December 20. “Problems are nothing but wake-up calls for creativity.” (Gerhard Gschwandtner)
In some parts of my life, I can be a fairly creative problem solver. In other parts of my life, I see problems as heavily reinforced concrete walls that are un-scalable and impenetrable.
When I am at work, for instance, I tend to be fairly creative when solving problems related to schedules, solving issues and managing risks. I am great at seeing a novel approach that might work well. Sometimes that novel approach helps me or others to see our way around a problem and gets us back on the right track.
When it comes to solving financial problems, though, I tend to see that wall. When a project is trending over budget, or just when the financial reports don’t add up the way I think they should, I start to see the wall. My palms get sweaty, my head starts to hurt. I cannot conjure up any creativity and instead I tend to try to push through the problem with a figurative battering ram. Sometimes that brute force works, but most often it just leads to more frustration until someone else can help me see the creative way around.
For me, whether I am able to be creative to solve problems really comes down to my comfort zone. When I am doing something I enjoy, or at least where I have attained a high level of comfort, I can look at a problem and keep that creative eye wide open. I look forward to trying to move forward, and see the problem as an opportunity to try something new. But when I am out of that comfort zone, that’s when problems become walls.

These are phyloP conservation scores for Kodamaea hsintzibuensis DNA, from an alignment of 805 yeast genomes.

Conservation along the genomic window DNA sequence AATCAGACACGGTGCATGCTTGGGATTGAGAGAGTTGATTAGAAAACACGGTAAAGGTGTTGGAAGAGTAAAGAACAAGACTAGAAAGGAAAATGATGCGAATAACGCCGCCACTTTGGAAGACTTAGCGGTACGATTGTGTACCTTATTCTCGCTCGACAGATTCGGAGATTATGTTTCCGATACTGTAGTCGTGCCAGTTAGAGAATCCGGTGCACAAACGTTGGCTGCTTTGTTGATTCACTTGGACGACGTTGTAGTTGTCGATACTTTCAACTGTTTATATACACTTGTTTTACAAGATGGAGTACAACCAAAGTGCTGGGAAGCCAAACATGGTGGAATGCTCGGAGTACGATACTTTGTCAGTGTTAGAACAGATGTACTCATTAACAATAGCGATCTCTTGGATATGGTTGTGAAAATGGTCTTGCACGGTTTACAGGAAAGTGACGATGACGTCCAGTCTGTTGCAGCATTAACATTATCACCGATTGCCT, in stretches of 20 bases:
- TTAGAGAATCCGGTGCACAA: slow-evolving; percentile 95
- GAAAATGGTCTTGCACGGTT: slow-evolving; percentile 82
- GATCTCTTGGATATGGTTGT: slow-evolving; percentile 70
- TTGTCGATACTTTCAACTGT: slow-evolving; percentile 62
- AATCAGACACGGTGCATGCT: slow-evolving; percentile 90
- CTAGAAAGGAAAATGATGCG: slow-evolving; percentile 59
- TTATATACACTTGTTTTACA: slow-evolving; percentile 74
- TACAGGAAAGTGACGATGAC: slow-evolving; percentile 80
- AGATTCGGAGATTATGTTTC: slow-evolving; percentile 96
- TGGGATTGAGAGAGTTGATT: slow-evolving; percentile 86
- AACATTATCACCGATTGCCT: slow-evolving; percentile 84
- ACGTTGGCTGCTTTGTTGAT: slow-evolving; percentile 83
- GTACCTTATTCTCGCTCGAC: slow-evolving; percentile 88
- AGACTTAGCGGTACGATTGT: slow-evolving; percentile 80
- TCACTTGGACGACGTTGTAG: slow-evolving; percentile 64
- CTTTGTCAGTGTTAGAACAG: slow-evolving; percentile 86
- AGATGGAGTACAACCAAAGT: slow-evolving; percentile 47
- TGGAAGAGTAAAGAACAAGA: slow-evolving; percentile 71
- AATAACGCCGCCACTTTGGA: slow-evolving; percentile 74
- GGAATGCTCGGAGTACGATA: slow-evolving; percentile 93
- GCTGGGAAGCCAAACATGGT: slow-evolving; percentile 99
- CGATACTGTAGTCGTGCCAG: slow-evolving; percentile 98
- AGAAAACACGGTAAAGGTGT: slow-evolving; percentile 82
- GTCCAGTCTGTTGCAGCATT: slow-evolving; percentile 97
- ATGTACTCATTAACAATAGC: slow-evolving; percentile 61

I suppose I am no different from anyone else in this regard. I think we all tend to see problems as opportunities when we are working on something we enjoy, or where we have attained a level of comfort. And I am betting that when most of us are doing something well outside our zone, which we really dislike, that’s when creativity can grind to a halt.
Today my reflection is on how I can look past my prejudices about things I don’t enjoy doing, and see ways to approach them more creatively when problems arise. As I am heading into the new year, full of goals both personal and professional, I will benefit greatly if I can do more that’s outside me comfort zone, and do it with my creativity intact.